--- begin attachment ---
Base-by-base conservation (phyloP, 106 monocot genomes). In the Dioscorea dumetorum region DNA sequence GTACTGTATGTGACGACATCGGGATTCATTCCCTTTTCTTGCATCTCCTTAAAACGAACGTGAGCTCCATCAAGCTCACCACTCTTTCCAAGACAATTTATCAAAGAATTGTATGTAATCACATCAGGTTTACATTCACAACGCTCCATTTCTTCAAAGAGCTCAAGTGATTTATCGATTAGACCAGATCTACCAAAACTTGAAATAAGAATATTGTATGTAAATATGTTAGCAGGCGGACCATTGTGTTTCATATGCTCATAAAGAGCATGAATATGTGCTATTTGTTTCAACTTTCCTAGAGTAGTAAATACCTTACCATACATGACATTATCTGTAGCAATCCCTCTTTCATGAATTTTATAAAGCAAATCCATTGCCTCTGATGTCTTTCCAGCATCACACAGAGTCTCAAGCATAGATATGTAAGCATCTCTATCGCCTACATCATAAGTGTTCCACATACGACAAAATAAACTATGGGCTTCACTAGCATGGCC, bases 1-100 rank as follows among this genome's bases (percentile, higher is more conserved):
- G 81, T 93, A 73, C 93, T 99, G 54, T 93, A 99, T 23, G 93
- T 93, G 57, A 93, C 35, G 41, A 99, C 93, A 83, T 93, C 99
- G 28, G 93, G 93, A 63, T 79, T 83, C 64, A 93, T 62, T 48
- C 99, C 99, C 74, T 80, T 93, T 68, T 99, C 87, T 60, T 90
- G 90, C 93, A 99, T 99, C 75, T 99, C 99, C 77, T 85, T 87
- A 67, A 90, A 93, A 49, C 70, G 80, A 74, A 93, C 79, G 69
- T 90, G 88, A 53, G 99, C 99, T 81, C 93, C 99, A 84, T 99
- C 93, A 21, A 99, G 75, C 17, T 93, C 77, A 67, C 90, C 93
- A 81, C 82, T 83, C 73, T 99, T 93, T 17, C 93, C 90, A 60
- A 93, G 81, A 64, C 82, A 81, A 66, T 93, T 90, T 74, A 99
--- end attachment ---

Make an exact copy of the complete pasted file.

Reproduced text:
Base-by-base conservation (phyloP, 106 monocot genomes). In the Dioscorea dumetorum region DNA sequence GTACTGTATGTGACGACATCGGGATTCATTCCCTTTTCTTGCATCTCCTTAAAACGAACGTGAGCTCCATCAAGCTCACCACTCTTTCCAAGACAATTTATCAAAGAATTGTATGTAATCACATCAGGTTTACATTCACAACGCTCCATTTCTTCAAAGAGCTCAAGTGATTTATCGATTAGACCAGATCTACCAAAACTTGAAATAAGAATATTGTATGTAAATATGTTAGCAGGCGGACCATTGTGTTTCATATGCTCATAAAGAGCATGAATATGTGCTATTTGTTTCAACTTTCCTAGAGTAGTAAATACCTTACCATACATGACATTATCTGTAGCAATCCCTCTTTCATGAATTTTATAAAGCAAATCCATTGCCTCTGATGTCTTTCCAGCATCACACAGAGTCTCAAGCATAGATATGTAAGCATCTCTATCGCCTACATCATAAGTGTTCCACATACGACAAAATAAACTATGGGCTTCACTAGCATGGCC, bases 1-100 rank as follows among this genome's bases (percentile, higher is more conserved):
- G 81, T 93, A 73, C 93, T 99, G 54, T 93, A 99, T 23, G 93
- T 93, G 57, A 93, C 35, G 41, A 99, C 93, A 83, T 93, C 99
- G 28, G 93, G 93, A 63, T 79, T 83, C 64, A 93, T 62, T 48
- C 99, C 99, C 74, T 80, T 93, T 68, T 99, C 87, T 60, T 90
- G 90, C 93, A 99, T 99, C 75, T 99, C 99, C 77, T 85, T 87
- A 67, A 90, A 93, A 49, C 70, G 80, A 74, A 93, C 79, G 69
- T 90, G 88, A 53, G 99, C 99, T 81, C 93, C 99, A 84, T 99
- C 93, A 21, A 99, G 75, C 17, T 93, C 77, A 67, C 90, C 93
- A 81, C 82, T 83, C 73, T 99, T 93, T 17, C 93, C 90, A 60
- A 93, G 81, A 64, C 82, A 81, A 66, T 93, T 90, T 74, A 99